Faces of Baptcare # 24: Ashlin Williams - Baptcare Mental Health Practitioner

What does a standard day involve as a Mental Health Practitioner?

Every day is different which is one of the things I enjoy about this role. I work with individuals to set goals around their mental health recovery. These goals are often varied and expansive. Once the goals are set, then we work towards achieving them. This can include exploring various strategies to manage overwhelming emotions with people, encouragement to incorporate strategies into people’s everyday lives, providing resources and information, advocacy and liaising with other services. No two days are the same which definitely keeps things interesting.

Did you always want to work in the mental health space?

I always wanted to be a social worker and it was during my university studies that I discovered my interest in the mental health sector.

What do you like most about your job?

Having the ability and the opportunity to provide individuals with the support that they need to empower themselves and make a positive difference in their day to day lives.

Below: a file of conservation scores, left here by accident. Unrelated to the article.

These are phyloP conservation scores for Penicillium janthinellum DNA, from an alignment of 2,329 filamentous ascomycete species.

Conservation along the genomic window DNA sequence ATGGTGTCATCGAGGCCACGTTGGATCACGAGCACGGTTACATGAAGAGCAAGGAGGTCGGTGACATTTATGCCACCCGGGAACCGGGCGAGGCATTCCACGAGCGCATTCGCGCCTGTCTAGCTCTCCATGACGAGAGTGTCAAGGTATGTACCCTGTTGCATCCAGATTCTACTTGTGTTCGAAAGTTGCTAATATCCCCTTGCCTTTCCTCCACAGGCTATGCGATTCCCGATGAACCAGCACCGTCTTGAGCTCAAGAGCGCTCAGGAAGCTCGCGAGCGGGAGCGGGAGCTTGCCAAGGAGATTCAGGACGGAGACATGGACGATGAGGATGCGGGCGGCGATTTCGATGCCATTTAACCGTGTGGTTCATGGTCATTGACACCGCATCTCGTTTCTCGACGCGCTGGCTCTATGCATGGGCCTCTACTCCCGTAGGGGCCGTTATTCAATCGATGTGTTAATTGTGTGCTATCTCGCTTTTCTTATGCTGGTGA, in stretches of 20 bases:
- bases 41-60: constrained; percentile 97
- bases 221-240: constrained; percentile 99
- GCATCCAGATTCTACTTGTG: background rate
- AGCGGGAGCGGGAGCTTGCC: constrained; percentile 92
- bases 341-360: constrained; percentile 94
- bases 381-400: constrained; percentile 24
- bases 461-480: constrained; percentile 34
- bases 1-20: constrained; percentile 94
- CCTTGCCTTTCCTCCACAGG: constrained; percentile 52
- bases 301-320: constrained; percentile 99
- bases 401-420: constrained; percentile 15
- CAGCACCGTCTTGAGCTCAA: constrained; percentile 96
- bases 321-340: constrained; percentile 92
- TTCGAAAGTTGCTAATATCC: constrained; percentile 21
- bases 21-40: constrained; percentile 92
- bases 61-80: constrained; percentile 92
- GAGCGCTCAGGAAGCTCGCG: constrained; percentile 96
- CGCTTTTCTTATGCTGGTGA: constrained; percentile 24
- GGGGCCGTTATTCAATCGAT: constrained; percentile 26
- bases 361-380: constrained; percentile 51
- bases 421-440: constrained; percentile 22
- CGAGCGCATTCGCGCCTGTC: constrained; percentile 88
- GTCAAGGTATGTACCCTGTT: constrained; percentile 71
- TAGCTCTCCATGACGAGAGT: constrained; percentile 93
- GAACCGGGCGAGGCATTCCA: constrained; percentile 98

If someone asked you the top 3 things that are important for good mental health, what would you say?

There are so many things that are important for good mental health but if I must narrow it down, here’s my top 3:

  1. Space: People need to have a space where they feel safe being vulnerable.
  2. Trust: in order to make positive and lasting changes as a practitioner, a high level of trust and respect needs to be reciprocated by both the individual wanting to make changes and their practitioner.
  3. Self-care: It may sound obvious, but self-care is so important for literally everyone. Practitioners, clients, families, carers, friends – the importance of self-care should never be underestimated.

Do you have a motto in life, or a favourite saying?

To quote the amazing Audrey Hepburn – ‘Nothing is more important than empathy for another human being’s suffering. Not a career, not wealth, not intelligence. Certainly not status. We have to feel for one another if we’re going to survive with dignity.’

What is something surprising about yourself that people may not know?

I have every episode of ‘Buffy the Vampire Slayer’ on DVD.

If you could give advice to your teenage self, what would it be?

Your mistakes don’t define you.

Why do you think weeks like Mental Health Week are important?

They create conversations. Conversations assist in the de-stigmatisation of mental health and re-writing the preconceived societal narrative of mental health and wellbeing. If Mental Health Week encourages even one person who is experiencing difficulties to reach out for some support, then that’s a win.